Let incisive comedy give us “eyes to see.”
The weekend after the election, I was exhausted like the rest of the country, and my spirit was in need of a good sermon. Thankfully, all I had to do was tune into Saturday Night Live to hear from the great American preacher himself: Dave Chappelle.
As he stepped onto the iconic SNL stage to bring his long-awaited word, I smiled at his familiar Washington, DC, swagger. I’ve been a fan of Chappelle since he played comic Reggie Warrington in the Eddie Murphy classic The Nutty Professor. He has shaped the voice of comedy over three decades, and as he has evolved, comedy has grown with him.
Standups historically have pushed boundaries, skewered politics, and forced us to see the absurdity in our society. But Chappelle has been willing to do so with moral heft and ethical grounding rather than comedic detachment. He jokes, smokes, curses, and shouts, but like a preacher in the heat of a sermon, there’s a point to it. He is a pastor among comedians, and once again he’s got a message for us.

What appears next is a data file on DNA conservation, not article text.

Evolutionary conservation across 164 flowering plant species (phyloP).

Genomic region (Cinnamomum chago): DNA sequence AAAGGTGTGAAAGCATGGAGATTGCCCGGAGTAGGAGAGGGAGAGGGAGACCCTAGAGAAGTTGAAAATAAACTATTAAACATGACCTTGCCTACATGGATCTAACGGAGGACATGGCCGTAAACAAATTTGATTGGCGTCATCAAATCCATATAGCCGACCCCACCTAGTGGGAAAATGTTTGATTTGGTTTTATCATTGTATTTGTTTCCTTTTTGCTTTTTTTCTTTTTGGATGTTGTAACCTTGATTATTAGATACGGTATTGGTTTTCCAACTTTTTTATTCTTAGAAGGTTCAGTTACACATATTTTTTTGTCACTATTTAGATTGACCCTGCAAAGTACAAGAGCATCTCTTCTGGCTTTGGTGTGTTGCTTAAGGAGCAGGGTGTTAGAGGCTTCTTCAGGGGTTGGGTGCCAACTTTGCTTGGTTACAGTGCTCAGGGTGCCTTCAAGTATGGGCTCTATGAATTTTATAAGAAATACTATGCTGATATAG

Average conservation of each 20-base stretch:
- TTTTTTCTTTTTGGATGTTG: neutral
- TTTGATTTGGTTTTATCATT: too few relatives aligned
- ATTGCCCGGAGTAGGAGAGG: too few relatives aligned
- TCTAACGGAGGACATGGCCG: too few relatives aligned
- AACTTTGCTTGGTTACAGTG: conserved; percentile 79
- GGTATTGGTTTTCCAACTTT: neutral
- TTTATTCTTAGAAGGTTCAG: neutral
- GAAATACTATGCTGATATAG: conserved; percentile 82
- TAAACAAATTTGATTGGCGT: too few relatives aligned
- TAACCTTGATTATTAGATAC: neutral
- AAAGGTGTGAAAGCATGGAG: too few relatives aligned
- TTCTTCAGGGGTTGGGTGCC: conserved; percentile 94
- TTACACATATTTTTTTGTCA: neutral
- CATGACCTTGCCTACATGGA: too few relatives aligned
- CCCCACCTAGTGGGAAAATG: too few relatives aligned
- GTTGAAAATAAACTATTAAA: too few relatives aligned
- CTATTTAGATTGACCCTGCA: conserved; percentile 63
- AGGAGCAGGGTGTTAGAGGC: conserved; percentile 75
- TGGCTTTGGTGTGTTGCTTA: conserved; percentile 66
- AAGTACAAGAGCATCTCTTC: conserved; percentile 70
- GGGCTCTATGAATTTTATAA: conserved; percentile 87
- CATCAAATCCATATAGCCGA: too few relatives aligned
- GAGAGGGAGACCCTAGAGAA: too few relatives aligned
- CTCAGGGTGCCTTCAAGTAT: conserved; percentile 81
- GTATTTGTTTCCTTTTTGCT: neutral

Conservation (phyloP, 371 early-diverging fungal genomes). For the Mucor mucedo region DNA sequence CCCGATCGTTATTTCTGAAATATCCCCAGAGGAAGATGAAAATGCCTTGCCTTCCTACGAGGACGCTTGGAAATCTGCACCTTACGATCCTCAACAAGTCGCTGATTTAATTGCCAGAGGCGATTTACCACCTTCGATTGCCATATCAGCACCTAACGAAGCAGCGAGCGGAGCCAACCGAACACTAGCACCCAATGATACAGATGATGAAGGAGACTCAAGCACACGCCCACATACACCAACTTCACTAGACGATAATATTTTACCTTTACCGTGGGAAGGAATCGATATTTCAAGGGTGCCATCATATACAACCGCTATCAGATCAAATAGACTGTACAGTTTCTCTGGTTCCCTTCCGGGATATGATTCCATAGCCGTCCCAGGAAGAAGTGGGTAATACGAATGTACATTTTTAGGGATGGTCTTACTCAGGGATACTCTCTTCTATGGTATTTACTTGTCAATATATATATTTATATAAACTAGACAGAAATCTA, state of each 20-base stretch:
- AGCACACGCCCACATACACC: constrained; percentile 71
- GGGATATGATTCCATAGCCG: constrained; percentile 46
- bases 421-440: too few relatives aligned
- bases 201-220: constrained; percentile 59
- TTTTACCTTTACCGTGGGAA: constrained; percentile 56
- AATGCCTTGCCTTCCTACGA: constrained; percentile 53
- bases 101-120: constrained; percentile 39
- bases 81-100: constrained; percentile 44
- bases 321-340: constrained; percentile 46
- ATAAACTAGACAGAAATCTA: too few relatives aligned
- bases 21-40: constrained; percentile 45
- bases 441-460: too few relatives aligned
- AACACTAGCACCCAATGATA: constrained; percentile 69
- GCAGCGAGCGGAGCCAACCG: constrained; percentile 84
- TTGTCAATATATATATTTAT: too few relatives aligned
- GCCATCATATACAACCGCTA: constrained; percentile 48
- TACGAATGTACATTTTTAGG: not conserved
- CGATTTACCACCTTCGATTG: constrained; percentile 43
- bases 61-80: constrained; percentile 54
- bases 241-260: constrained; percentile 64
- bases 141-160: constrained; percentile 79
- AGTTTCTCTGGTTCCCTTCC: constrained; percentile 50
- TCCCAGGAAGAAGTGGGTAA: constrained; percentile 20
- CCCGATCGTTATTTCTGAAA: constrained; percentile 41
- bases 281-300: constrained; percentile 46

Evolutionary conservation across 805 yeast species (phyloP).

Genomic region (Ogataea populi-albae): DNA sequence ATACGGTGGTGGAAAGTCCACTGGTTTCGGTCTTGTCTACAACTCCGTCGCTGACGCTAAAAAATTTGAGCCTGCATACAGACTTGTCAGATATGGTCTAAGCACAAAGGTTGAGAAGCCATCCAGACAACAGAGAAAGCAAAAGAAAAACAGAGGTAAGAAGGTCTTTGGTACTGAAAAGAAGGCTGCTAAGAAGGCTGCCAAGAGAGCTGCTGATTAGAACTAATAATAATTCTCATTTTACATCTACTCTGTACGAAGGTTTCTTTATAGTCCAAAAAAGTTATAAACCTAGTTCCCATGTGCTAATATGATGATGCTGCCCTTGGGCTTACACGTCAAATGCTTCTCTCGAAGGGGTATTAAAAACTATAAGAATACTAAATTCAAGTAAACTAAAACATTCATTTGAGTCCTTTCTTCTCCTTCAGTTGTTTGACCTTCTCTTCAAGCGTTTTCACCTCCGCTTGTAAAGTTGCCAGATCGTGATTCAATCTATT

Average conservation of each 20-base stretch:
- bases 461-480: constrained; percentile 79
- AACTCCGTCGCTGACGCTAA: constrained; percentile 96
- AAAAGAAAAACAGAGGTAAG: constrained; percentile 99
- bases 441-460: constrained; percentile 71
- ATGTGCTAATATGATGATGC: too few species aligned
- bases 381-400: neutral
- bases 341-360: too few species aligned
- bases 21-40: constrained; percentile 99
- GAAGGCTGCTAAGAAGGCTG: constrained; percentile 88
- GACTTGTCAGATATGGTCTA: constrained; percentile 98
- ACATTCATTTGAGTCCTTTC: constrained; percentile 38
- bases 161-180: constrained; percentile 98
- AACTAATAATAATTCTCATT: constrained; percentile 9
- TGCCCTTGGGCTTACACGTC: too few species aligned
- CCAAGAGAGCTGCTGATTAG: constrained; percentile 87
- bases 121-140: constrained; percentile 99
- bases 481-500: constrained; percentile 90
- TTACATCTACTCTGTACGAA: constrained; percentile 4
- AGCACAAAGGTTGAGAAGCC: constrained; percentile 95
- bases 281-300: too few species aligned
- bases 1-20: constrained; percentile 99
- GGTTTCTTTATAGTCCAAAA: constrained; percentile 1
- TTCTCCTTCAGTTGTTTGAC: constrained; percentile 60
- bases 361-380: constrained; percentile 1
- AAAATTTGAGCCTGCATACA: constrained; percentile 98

“Don’t even want to wear your mask because it’s oppressive? Try wearing the mask I been wearing all these years. I can’t even tell something true unless it has a punchline behind it,” Chappelle said during his 16-minute SNL monologue. “You guys aren’t ready. You’re not ready for this. You don’t know how to survive yourselves. Black people, we’re the only ones that know how to survive this. … You need us. You need our eyes to save you from yourselves.”
The best comedians, like the best preachers, give us eyes to see. For black comedians, though they’re after laughs, their perspective stems from trauma and suffering.
“If we really took a closer look …